A North Korean official says his country will likely take part in the upcoming Winter Olympics held in archrival South Korea as fears of war on the divided peninsula continue to subside.
Chang Ung, North Korea's International Olympic Committee (IOC) representative, made the comments to reporters in China at Beijing's international airport, Japan's Kyodo news agency reported on Saturday.
North Korea will "likely to participate" in the Games in South Korea's Pyeongchang, Chang said. The Winter Olympics will be held from February 9-25.
Citing unnamed sources, Kyodo and Japanese broadcaster NHK said Chang was on his way to Switzerland where he may meet IOC officials.
South Korea's government and Olympic organisers are eager for North Korea to take part in the Games to help ease tensions on the Korean Peninsula stemming from Pyongyang's nuclear and missile programmes - and US threats to target them.
North Korean leader Kim Jong-un offered to send a delegation to the Olympics in Pyeongchang in a New Year's speech. North and South Korea have agreed to discuss the Olympics in rare talks at the border - the most militarised in the world - starting on Tuesday.
The reports on Olympic participation also come after South Korea and the US announced they would postpone joint military exercises that rile North Korea. Pyongyang says the war games held multiple times each year are a precursor to an American-led invasion.
Last year, US President Donald Trump threatened to "totally destroy" North Korea, and Pyongyang responded by warning its new intercontinental ballistic missile could deliver a nuclear warhead anywhere in the United States.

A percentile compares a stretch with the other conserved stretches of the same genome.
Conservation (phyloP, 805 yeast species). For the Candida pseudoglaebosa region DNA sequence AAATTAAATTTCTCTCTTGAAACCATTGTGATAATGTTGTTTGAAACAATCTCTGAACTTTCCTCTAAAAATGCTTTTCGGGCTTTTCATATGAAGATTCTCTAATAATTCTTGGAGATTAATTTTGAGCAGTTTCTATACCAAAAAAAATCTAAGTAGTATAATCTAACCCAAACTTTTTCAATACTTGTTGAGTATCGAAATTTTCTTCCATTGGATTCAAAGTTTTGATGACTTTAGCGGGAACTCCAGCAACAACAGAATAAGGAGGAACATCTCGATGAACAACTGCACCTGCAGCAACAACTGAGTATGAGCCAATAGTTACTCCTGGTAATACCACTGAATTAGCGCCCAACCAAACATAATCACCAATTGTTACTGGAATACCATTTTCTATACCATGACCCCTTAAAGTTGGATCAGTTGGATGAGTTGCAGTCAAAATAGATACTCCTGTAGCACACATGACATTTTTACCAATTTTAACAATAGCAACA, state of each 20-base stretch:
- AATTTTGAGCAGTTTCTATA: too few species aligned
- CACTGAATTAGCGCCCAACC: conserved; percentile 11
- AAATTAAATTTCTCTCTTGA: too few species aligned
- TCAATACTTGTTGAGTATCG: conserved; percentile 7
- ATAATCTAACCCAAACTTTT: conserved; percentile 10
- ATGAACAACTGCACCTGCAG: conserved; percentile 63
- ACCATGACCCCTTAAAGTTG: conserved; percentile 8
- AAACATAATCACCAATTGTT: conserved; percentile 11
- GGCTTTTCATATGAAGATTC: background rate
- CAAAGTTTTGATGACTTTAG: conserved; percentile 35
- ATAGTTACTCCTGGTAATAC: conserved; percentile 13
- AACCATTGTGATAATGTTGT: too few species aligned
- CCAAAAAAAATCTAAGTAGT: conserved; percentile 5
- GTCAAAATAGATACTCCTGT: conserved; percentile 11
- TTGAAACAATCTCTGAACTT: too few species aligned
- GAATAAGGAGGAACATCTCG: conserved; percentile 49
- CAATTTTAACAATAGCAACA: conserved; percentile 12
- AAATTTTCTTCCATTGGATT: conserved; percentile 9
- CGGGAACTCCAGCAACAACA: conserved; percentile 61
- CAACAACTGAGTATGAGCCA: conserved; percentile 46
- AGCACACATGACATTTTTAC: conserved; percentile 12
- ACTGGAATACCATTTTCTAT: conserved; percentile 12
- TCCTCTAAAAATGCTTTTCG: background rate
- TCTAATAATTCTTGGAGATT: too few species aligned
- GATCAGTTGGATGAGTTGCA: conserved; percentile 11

But the new year has witnessed a marked softening of mutual animosity that raised the spectre of nuclear war.
US Secretary of State Rex Tillerson told The Associated Press on Friday it remains unclear what next week's meeting of the two Koreas will achieve.
"Is this the beginning of something? I think it's premature," said Tillerson. "We'll see if the North Koreans come with more than just wanting to talk about the Olympics."
South Korean opposition parties have struck a cautious tone over the latest developments, warning against making concessions to the North to secure its Olympic participation.
Tillerson called the Koreas meeting a sign that the US-led campaign to isolate North Korea was working.
"It's an indication the pressure campaign is causing the leadership, the regime in North Korea, to begin to think about 'this can't go on forever,'" he was quoted as saying.
The meeting could be a "vehicle through which they would like to tell us that they would like to have some discussions", Tillerson added.
"It could be meaningful, it could be important. It could be a meeting about the Olympics and nothing else happens."